Ask an Aromatherapist: Do Essential Oils go Bad?
If you own a refrigerator and have ever found forgotten leftovers you know that over time things spoil. Cooking or salad oils can go rancid. But what about essential oils? Should they ever smell rancid or bad? Do they spoil in time? Do they have a shelf life or do they last forever?
The short answer is no, essential oils don't spoil or go rancid. So if you've ever had an essential oil that smells rancid, chances are it wasn't 100% pure essential oil and likely diluted with carrier oil. However, essential oils can oxidize and oxidized essential oils can cause irritation to skin when diffused. And even though oxidation might not affect the color or smell of an oil it affects the oil's properties. The rate at which oils oxidize depends on their chemistry and how the oils are stored. Light, heat, and oxygen can increase the rate of oxidation. So for the best shelf life oils should be stored in dark, cool, places, and tightly capped. Oils that are rich in monoterpene or smaller unsaturated molecules tend to oxidize more rapidly than oils that contain heavier, saturated molecules. So in general d-limonene rich citrus oils tend to last only 1 or at most two year before they begin to oxidize, while thicker oils such as cedarwood or patchouli can last six to eight years. Based on oil chemistry and proper storage:
Monoterpene rich oils: last 1 to 3 years Monoterpenol rich oils: last 3 to 5 years Sesquiterpene rich oils: last 6 to 8 plus years Sequiterpenol rich oils: last 6 to 8 plus years Phenol rich oils: last 3 to 5 years Aldehyde rich oils: last 2 years Ketone rich oils: last 3 to 5 years Ester rich oils: last 3 to 5 years Ether rich oils: last 3 to 5 years Oxide rich oils: last 2 to 3 years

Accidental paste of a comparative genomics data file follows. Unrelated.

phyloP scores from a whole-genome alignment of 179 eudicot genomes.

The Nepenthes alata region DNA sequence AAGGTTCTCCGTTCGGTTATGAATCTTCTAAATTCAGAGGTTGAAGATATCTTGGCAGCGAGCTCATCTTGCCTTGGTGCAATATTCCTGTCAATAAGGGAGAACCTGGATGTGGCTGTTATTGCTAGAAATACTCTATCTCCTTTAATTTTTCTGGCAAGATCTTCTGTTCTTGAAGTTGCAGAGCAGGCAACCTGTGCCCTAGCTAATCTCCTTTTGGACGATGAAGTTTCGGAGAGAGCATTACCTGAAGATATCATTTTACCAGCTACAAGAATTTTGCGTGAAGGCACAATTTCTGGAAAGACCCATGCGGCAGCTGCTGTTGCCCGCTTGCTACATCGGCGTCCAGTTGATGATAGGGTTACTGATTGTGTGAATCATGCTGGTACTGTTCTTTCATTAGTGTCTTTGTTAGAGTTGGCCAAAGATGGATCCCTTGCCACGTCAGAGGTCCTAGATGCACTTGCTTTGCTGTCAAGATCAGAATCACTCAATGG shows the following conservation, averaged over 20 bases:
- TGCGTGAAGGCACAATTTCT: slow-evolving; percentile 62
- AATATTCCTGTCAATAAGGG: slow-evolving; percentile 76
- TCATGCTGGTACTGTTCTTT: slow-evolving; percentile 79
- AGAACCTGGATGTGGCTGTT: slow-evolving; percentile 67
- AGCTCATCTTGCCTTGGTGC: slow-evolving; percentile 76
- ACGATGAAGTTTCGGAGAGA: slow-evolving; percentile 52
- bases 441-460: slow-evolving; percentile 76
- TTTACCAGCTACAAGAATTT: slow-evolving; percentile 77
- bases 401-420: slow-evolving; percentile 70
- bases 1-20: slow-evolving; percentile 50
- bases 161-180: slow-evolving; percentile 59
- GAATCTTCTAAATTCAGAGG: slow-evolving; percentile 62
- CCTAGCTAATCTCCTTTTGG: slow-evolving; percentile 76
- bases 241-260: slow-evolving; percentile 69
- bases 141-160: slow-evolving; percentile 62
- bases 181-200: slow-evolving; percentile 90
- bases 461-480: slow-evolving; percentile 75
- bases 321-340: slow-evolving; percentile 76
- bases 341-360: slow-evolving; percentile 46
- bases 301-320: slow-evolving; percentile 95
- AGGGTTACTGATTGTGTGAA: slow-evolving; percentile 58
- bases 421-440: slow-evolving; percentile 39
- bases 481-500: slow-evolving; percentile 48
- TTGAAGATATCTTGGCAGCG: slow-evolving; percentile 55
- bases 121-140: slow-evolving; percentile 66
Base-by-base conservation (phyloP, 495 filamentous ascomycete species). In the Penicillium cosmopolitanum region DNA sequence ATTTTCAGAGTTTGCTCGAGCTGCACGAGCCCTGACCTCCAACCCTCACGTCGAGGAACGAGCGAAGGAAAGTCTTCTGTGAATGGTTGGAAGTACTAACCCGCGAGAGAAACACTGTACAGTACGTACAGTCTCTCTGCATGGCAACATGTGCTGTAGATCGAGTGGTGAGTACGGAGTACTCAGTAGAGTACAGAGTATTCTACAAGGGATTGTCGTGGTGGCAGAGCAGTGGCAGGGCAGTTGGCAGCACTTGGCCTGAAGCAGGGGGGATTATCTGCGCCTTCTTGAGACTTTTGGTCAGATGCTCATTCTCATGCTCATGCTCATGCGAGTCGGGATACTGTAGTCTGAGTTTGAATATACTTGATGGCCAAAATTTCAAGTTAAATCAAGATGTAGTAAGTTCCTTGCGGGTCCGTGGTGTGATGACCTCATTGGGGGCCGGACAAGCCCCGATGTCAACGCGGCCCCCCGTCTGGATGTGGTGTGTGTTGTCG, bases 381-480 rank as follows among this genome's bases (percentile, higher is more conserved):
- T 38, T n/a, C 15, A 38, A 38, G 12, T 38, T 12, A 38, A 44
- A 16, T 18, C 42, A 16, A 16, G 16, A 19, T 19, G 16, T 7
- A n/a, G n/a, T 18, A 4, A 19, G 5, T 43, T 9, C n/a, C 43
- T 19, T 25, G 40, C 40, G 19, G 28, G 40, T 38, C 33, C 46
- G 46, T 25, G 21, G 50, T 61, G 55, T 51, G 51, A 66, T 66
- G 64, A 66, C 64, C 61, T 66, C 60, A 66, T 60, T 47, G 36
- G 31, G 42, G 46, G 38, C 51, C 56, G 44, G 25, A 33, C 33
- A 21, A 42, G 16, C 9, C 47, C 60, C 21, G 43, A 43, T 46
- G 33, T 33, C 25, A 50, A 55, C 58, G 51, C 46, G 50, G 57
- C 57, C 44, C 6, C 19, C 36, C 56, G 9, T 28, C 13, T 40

Can you use an oil once it is oxidized? Often there is no detectible odor or color difference, but there is an increased risk of skin or mucus membrane irritation. If a citrus oil is more that a year or two oil it's best to use it for cleaning rather than blend it into bath or skin products. And if you use your oils on a regular basis you are likely to use them up before they oxidize.
So in summary essential oils don't exactly go bad but they can oxidize. And oxidized oils can cause irritation and are better suited to cleaning than topical application or diffusion. The bottom line if you purchase oils use them! It took a lot of plant material, time, and effort to produce the oil. Cherish and use it. If you have any other questions you'd like answered or would like to learn more about essential oils contact Tricia.